The populations of the East, Central, and Southern African regions receive only a fraction of the surgical procedures they require, and patients are more likely to die after surgery than the global average. An insufficient anesthetic workforce is a key barrier to safe surgery. The anesthetic workforce in this region includes anesthesiologists and nonphysician anesthesia providers. A detailed understanding of the anesthesiologist workforce in East, Central, and Southern Africa is required to devise strategies for the training, retention, and distribution of the workforce.
A cross-sectional study of the anesthesiologist workforce of the 8 member countries of the College of Anaesthesiologists of East, Central, and Southern Africa (CANECSA) was undertaken. Data collection took place between May 2020 and September 2020 using existing databases and was validated through direct contact with anesthesiologists and other hospital staff. Primary outcomes were: total number of anesthesiologists in the region and their demographics, including gender, age, country of practice, current work location, country of origin, and country where they received their initial anesthesia qualification.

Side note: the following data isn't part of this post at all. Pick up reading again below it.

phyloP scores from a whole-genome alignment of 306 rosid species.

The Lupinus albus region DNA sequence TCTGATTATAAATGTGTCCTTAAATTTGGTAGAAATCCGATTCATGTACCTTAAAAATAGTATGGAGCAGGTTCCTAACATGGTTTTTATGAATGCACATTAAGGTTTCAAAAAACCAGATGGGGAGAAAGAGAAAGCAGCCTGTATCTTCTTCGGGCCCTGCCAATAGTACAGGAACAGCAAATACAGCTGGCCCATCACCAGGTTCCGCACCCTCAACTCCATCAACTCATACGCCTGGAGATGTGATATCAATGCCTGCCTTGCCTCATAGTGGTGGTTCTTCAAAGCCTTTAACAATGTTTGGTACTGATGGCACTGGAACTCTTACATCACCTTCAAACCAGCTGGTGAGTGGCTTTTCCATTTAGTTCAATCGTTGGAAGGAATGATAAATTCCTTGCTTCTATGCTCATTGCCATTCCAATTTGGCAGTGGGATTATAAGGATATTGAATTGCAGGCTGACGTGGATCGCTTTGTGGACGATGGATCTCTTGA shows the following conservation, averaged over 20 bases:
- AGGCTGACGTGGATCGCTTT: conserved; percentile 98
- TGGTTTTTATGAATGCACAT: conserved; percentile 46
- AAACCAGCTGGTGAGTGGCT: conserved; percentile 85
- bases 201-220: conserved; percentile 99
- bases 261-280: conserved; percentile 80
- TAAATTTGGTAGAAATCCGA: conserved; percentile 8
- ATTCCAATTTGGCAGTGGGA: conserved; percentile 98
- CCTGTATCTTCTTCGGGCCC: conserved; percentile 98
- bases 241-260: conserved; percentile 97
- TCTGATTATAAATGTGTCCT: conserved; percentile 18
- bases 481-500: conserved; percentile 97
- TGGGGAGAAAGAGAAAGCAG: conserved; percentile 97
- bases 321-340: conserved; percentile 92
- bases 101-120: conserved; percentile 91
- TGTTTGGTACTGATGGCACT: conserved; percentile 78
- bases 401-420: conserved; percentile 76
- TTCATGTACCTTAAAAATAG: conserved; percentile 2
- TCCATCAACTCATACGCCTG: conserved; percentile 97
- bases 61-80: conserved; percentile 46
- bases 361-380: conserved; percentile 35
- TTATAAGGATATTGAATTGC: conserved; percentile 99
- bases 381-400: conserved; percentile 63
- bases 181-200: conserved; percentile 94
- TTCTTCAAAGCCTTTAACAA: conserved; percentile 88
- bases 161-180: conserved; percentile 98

Within the CANECSA member countries, 411 qualified anesthesiologists were identified (0.19 per 100,000 population). The median age was 41 years, and one-third were women. The majority (67.5%) were based in urban areas with a population >1 million people, and most are used by government institutions (61.6%). Most anesthesiologists in the region were trained (89.1%) and currently work (95.1%) in their home country.
The numbers of anesthesiologists in CANECSA member countries are extremely low—about 5% of the minimum recommended figures—and poorly distributed relative to the population. Strategies are required to expand the anesthesia workforce and address maldistribution.
- Question: What are the demographic characteristics of the anesthesiologist workforce of East, Central, and Southern Africa?
- Findings: The anesthesiologist workforce can be broadly characterized as young, locally trained, generalist, concentrated in urban areas, majority men but increasingly women, and insufficient in number but growing.
- Meaning: The current anesthesiologist workforce in East, Central, and Southern Africa is insufficient to meet clinical need; strategies to expand the workforce are needed and should focus on increasing the number of locally trained anesthesiologists while also addressing their maldistribution.